Price Transparency Worsens Despite Recent Efforts | Medpage Today

Calling 120 hospitals to seek the lowest bundled price (including all hospital and physician fees) for a potential patient’s total hip arthroplasty in 2016, Safiyyah Mahomed, of Toronto General Hospital, and colleagues found that they were only given one in 6.7% of cases (down from 15.8% in 2012, OR 0.2, 95% CI 0.0-0.8).

They had more success getting a complete price by contacting the hospital and physician office separately, but even this was accomplished in just 20.8% of their attempts (down from 47.5%, OR 0.2, 95% CI 0.1-0.5). The most likely outcome, occurring in 44.2% of cases, was no price quote given over the phone at all (up from 14.2%, OR 4.6, 95% CI 2.3-10.2), according to the research letter in JAMA Internal Medicine.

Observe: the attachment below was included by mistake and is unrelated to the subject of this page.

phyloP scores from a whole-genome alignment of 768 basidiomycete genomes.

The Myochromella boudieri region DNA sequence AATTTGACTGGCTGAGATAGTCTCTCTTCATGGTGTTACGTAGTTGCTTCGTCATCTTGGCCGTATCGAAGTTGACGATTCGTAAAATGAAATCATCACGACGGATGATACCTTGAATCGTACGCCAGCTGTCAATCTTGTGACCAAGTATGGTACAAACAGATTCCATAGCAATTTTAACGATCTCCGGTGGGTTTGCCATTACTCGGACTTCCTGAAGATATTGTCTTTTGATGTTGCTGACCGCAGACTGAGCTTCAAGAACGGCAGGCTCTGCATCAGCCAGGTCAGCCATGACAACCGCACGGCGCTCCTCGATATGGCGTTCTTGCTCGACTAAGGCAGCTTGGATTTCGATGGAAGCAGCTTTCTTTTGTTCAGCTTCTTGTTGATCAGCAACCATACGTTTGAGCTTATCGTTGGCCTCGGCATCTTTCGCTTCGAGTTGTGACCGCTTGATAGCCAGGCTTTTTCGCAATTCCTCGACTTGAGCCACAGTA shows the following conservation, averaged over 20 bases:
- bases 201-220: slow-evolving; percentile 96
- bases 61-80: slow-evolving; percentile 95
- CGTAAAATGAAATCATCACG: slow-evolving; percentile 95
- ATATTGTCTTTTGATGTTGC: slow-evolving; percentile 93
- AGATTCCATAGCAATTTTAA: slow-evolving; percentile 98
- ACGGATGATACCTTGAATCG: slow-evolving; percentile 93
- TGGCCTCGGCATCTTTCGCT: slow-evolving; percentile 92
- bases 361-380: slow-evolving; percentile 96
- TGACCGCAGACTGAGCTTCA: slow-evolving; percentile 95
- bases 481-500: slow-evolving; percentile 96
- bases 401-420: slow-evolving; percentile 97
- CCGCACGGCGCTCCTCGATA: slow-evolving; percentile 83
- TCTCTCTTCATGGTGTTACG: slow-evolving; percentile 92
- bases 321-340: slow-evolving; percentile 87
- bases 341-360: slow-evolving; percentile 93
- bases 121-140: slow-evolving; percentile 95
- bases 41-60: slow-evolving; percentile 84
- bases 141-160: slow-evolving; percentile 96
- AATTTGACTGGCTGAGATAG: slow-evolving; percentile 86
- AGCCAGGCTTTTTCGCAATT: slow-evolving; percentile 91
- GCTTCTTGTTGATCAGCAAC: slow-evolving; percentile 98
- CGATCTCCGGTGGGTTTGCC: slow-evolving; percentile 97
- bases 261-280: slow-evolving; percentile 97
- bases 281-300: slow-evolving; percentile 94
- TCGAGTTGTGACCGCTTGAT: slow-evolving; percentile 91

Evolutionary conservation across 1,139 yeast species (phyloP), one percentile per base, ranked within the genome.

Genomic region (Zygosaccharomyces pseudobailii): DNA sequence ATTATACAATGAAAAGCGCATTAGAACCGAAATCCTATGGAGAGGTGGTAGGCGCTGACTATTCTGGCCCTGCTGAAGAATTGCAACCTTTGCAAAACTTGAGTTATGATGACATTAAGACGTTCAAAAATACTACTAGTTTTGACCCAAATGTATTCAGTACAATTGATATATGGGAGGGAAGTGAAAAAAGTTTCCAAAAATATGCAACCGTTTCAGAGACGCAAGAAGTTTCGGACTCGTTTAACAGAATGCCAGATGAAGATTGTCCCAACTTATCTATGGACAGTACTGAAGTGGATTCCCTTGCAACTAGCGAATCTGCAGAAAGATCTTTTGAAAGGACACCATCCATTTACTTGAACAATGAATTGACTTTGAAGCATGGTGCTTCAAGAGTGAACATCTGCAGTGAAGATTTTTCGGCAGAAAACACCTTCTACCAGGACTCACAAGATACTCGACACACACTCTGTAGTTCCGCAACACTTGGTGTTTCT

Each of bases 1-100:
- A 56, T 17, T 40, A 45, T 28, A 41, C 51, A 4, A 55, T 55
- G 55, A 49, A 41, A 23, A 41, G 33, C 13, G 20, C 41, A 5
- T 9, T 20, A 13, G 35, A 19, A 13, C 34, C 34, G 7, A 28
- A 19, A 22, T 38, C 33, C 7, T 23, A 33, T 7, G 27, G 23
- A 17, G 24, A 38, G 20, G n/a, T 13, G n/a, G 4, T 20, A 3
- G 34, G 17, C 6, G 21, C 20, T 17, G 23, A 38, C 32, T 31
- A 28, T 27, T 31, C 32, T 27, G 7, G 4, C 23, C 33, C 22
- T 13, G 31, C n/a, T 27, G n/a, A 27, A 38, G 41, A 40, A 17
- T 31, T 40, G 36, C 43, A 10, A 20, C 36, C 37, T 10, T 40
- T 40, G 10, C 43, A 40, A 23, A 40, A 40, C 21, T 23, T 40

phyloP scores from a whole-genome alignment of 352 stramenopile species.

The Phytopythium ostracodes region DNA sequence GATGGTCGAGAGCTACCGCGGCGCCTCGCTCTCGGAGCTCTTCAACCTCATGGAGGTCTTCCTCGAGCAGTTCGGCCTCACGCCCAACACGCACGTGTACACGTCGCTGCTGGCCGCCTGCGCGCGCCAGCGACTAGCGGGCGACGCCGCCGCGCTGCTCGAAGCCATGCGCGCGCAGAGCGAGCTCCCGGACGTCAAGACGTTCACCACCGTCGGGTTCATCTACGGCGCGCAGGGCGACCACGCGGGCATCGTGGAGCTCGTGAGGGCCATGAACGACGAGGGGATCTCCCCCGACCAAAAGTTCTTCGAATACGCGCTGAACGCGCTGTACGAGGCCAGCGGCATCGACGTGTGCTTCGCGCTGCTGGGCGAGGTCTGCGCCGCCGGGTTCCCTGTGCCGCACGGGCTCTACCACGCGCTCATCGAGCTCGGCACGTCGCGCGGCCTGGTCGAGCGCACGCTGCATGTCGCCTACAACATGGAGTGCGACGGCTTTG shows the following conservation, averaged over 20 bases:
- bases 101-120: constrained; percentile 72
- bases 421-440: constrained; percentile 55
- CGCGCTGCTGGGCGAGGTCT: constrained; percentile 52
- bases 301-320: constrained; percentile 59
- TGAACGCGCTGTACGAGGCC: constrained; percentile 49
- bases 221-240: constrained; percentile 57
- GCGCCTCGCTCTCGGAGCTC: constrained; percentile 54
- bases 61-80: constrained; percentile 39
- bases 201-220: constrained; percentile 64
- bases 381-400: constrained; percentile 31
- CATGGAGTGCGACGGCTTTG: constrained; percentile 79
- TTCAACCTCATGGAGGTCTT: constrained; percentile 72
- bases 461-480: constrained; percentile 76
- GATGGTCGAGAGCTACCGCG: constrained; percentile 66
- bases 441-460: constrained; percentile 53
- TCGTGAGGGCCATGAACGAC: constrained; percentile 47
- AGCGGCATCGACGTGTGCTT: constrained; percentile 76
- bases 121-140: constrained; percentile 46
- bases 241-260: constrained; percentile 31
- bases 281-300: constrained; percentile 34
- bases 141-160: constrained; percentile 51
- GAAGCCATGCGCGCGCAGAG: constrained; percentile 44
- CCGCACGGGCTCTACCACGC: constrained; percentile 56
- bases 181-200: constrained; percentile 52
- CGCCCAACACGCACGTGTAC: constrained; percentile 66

“Our results provide sobering evidence that substantial efforts from government and industry to improve pricing transparency have had little tangible effect on availability of prices,” Mahomed’s group wrote.

These efforts in question range from online price calculators to laws in several states mandating that hospitals or physicians give estimates of healthcare prices in advance of providing care, according to an invited commentary by Anna Sinaiko, MPP, PhD, of Harvard T. H. Chan School of Public Health in Boston.

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Price Transparency Worsens Despite Recent Efforts | Medpage Today.